Martial Art expert, Scott Sonnon describes the stringent training discipline he encountered while working with the Italian Secret Service and counter terrorism group in yesterday’s interview excerpt.
So many athletes and fitness enthusiast suffer from injuries due to joint pain from the lack of joint mobility training. Today the Flow Coach shares with us the importance of this exercise and how to begin experiencing the benefits.
Craig Ballantyne: Now, you’ve been around the world, what have you learned from the elite people, that you can bring to the general person who wants lose some fat? After introducing the type of training are there any lessons have you learned from the elite group that you can share with us regular folks?
Scott Sonnon: That’s a really good question. What I appreciate about this question is that what many people don’t realize about law enforcement, and military, especially on an elite level, is that there’s still a wide variety of fitness populations. You expect everyone to come out there with a commando physique, and it’s just not the case.
Things are actually changing, the fitness standards are getting lower and lower not higher and higher. You would think it would be the opposite, the problems are we’re losing the battle when it comes to people’s health. Our standards are not getting lower we just are not expecting more of each other.
Unfortunately, that is having a negative impact on most of the people who are serving our countries, and who are out there protecting us while we get to enjoy the luxuries of our freedoms. However, what we do see is that the nobility of the profession is still holding and in that profession you don’t have very much time to waste.
So, if you’re going to be, a body guard to the Prime Minister, or if you’re going to be standing post for 36 hours straight, like I just did protecting an Indian dignitary. I only had a few minutes to exercise and that relates to the average fitness consumer.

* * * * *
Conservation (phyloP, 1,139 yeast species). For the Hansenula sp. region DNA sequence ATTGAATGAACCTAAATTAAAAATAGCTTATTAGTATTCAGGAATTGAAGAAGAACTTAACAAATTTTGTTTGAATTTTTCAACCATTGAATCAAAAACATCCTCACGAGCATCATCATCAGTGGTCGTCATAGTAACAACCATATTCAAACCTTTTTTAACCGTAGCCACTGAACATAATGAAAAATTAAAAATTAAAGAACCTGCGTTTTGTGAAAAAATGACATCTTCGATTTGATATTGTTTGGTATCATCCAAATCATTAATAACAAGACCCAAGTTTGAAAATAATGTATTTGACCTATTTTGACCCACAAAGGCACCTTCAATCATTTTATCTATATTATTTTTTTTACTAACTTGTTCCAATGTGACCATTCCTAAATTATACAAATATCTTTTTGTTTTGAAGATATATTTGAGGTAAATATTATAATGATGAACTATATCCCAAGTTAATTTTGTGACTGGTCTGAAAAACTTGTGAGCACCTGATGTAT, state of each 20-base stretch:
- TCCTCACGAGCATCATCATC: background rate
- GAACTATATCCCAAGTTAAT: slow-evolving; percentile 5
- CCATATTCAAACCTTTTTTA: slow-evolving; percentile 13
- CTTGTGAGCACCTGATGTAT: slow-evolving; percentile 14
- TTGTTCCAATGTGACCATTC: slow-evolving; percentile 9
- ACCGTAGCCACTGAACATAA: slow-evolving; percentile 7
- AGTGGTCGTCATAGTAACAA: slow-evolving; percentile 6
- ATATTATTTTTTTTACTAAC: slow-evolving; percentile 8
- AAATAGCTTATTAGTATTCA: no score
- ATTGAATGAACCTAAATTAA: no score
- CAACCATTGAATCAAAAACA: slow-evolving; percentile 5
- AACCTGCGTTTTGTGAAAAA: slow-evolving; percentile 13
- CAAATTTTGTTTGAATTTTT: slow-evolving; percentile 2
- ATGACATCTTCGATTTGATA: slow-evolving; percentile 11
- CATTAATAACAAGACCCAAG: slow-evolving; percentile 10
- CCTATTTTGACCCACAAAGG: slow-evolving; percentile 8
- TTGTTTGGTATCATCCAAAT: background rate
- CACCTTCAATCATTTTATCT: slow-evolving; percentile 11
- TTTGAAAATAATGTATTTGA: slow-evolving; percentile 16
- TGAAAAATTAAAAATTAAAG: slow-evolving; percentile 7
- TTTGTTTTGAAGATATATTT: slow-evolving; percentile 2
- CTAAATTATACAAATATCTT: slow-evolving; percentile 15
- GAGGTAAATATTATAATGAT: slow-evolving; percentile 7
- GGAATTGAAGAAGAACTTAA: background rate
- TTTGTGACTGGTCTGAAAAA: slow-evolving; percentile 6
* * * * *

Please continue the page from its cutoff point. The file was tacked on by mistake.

American’s have very BUSY LIVES, I don’t know who out there wants to invest two to three hours a day in the gym, not including travel to and from, and all the meal prep that help you optimize your performance at the gym so that you can achieve the fitness goals you want.
Research shows you should be able to work out at the gym or even at home for 20 minutes a day three times a week producing fitness results. It is possible with the right type of training you can in two hours a week achieve the same thing that you can in 10 hours a week with endurance type training.
People who are in their 40’s, 50’s, and 60’s are at such an accelerated rate of decay that any type of exercise actually accelerates recovery. So, what kind of movements accelerate recovery?
This is what most people come to me for. It’s not performance that they want, its painless performance. They want to be able to move and do the things in their vocations as well as their lives without pain or injuries.
Yoga is supposed to be this magnificent healing modality, and it is, I don’t want to upset any yogi’s out there who might stage an assault on my house. However, take a look last year’s yoga journal it reported that yoga itself in America had a 9% injury rate from taking yoga. One in ten people would leave there with an injury that would prevent them from having the ability to do yoga.
To put this in context, American football had a 14 percent injury rate so that’s a very close margin, American football is the highest injury rate producing sport in the world because of the amount of pads.
So, the active recovery methods in any type of approach, is the ability to restore function, the ability to prepare for the type of exercise. This is not just merely a warm up of casual random stretches; it is the ability to prepare for your workout and to recover specifically from it so that you have no pain.
These are the things that the units I train need and inadvertently what the general fitness population requires.
Stay tuned for tomorrow as TACFIT author Scott Sonnon takes us through functional training and a slogan he uses to describe it in part 5 of our expert interview series.